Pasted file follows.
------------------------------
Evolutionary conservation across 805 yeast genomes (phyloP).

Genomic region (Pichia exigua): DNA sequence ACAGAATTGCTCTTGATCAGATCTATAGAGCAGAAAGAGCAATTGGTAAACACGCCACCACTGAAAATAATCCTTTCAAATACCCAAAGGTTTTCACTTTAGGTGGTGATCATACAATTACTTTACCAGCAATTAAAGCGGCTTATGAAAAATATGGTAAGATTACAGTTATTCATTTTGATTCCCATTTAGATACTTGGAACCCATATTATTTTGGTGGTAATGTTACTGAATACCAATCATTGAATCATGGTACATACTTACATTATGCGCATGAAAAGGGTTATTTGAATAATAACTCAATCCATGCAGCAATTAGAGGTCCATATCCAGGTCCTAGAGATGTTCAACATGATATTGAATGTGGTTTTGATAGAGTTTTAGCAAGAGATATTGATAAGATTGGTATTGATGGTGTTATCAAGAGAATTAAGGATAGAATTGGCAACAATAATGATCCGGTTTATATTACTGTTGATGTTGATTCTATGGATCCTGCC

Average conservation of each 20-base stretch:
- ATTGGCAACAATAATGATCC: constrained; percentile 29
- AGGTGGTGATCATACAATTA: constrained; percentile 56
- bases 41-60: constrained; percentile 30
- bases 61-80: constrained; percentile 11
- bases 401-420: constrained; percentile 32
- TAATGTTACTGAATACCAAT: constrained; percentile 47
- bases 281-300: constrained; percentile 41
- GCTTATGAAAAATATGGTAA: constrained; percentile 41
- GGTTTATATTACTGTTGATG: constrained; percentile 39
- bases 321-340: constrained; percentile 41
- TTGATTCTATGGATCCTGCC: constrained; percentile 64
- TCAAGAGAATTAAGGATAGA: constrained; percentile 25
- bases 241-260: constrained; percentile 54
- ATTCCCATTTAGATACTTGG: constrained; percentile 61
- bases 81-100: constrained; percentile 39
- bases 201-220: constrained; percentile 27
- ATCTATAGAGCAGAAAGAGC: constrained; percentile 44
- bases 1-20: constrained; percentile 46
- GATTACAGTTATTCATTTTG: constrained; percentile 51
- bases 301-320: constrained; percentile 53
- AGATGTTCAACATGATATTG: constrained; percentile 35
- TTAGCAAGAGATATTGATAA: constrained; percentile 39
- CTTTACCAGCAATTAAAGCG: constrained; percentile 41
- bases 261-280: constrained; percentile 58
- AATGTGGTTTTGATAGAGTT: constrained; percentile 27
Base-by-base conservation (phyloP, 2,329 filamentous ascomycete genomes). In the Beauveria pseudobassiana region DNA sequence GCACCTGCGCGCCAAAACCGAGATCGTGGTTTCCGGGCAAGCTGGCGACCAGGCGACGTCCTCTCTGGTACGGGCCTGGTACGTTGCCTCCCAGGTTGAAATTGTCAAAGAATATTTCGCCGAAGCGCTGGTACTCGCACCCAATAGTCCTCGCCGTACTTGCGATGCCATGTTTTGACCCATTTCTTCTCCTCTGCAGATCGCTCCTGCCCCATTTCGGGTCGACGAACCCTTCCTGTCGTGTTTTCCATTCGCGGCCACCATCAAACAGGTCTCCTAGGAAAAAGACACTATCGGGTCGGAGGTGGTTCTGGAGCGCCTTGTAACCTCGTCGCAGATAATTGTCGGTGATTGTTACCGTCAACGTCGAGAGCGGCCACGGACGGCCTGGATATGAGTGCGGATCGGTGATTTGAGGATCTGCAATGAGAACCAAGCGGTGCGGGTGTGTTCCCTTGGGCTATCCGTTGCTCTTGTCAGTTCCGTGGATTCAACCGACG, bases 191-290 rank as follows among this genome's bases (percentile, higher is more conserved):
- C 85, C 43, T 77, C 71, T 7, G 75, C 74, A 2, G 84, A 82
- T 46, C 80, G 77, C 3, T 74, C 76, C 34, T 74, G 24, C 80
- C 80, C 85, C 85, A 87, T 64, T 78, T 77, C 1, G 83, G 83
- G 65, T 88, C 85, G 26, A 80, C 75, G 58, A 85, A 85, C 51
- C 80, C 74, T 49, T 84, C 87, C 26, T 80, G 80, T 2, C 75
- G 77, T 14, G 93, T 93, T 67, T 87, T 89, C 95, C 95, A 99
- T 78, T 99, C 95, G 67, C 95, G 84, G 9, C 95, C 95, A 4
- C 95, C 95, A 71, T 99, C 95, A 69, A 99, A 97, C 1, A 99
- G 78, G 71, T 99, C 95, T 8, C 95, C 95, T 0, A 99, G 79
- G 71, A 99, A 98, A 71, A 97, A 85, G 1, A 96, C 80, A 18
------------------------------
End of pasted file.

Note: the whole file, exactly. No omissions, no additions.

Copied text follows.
Evolutionary conservation across 805 yeast genomes (phyloP).

Genomic region (Pichia exigua): DNA sequence ACAGAATTGCTCTTGATCAGATCTATAGAGCAGAAAGAGCAATTGGTAAACACGCCACCACTGAAAATAATCCTTTCAAATACCCAAAGGTTTTCACTTTAGGTGGTGATCATACAATTACTTTACCAGCAATTAAAGCGGCTTATGAAAAATATGGTAAGATTACAGTTATTCATTTTGATTCCCATTTAGATACTTGGAACCCATATTATTTTGGTGGTAATGTTACTGAATACCAATCATTGAATCATGGTACATACTTACATTATGCGCATGAAAAGGGTTATTTGAATAATAACTCAATCCATGCAGCAATTAGAGGTCCATATCCAGGTCCTAGAGATGTTCAACATGATATTGAATGTGGTTTTGATAGAGTTTTAGCAAGAGATATTGATAAGATTGGTATTGATGGTGTTATCAAGAGAATTAAGGATAGAATTGGCAACAATAATGATCCGGTTTATATTACTGTTGATGTTGATTCTATGGATCCTGCC

Average conservation of each 20-base stretch:
- ATTGGCAACAATAATGATCC: constrained; percentile 29
- AGGTGGTGATCATACAATTA: constrained; percentile 56
- bases 41-60: constrained; percentile 30
- bases 61-80: constrained; percentile 11
- bases 401-420: constrained; percentile 32
- TAATGTTACTGAATACCAAT: constrained; percentile 47
- bases 281-300: constrained; percentile 41
- GCTTATGAAAAATATGGTAA: constrained; percentile 41
- GGTTTATATTACTGTTGATG: constrained; percentile 39
- bases 321-340: constrained; percentile 41
- TTGATTCTATGGATCCTGCC: constrained; percentile 64
- TCAAGAGAATTAAGGATAGA: constrained; percentile 25
- bases 241-260: constrained; percentile 54
- ATTCCCATTTAGATACTTGG: constrained; percentile 61
- bases 81-100: constrained; percentile 39
- bases 201-220: constrained; percentile 27
- ATCTATAGAGCAGAAAGAGC: constrained; percentile 44
- bases 1-20: constrained; percentile 46
- GATTACAGTTATTCATTTTG: constrained; percentile 51
- bases 301-320: constrained; percentile 53
- AGATGTTCAACATGATATTG: constrained; percentile 35
- TTAGCAAGAGATATTGATAA: constrained; percentile 39
- CTTTACCAGCAATTAAAGCG: constrained; percentile 41
- bases 261-280: constrained; percentile 58
- AATGTGGTTTTGATAGAGTT: constrained; percentile 27
Base-by-base conservation (phyloP, 2,329 filamentous ascomycete genomes). In the Beauveria pseudobassiana region DNA sequence GCACCTGCGCGCCAAAACCGAGATCGTGGTTTCCGGGCAAGCTGGCGACCAGGCGACGTCCTCTCTGGTACGGGCCTGGTACGTTGCCTCCCAGGTTGAAATTGTCAAAGAATATTTCGCCGAAGCGCTGGTACTCGCACCCAATAGTCCTCGCCGTACTTGCGATGCCATGTTTTGACCCATTTCTTCTCCTCTGCAGATCGCTCCTGCCCCATTTCGGGTCGACGAACCCTTCCTGTCGTGTTTTCCATTCGCGGCCACCATCAAACAGGTCTCCTAGGAAAAAGACACTATCGGGTCGGAGGTGGTTCTGGAGCGCCTTGTAACCTCGTCGCAGATAATTGTCGGTGATTGTTACCGTCAACGTCGAGAGCGGCCACGGACGGCCTGGATATGAGTGCGGATCGGTGATTTGAGGATCTGCAATGAGAACCAAGCGGTGCGGGTGTGTTCCCTTGGGCTATCCGTTGCTCTTGTCAGTTCCGTGGATTCAACCGACG, bases 191-290 rank as follows among this genome's bases (percentile, higher is more conserved):
- C 85, C 43, T 77, C 71, T 7, G 75, C 74, A 2, G 84, A 82
- T 46, C 80, G 77, C 3, T 74, C 76, C 34, T 74, G 24, C 80
- C 80, C 85, C 85, A 87, T 64, T 78, T 77, C 1, G 83, G 83
- G 65, T 88, C 85, G 26, A 80, C 75, G 58, A 85, A 85, C 51
- C 80, C 74, T 49, T 84, C 87, C 26, T 80, G 80, T 2, C 75
- G 77, T 14, G 93, T 93, T 67, T 87, T 89, C 95, C 95, A 99
- T 78, T 99, C 95, G 67, C 95, G 84, G 9, C 95, C 95, A 4
- C 95, C 95, A 71, T 99, C 95, A 69, A 99, A 97, C 1, A 99
- G 78, G 71, T 99, C 95, T 8, C 95, C 95, T 0, A 99, G 79
- G 71, A 99, A 98, A 71, A 97, A 85, G 1, A 96, C 80, A 18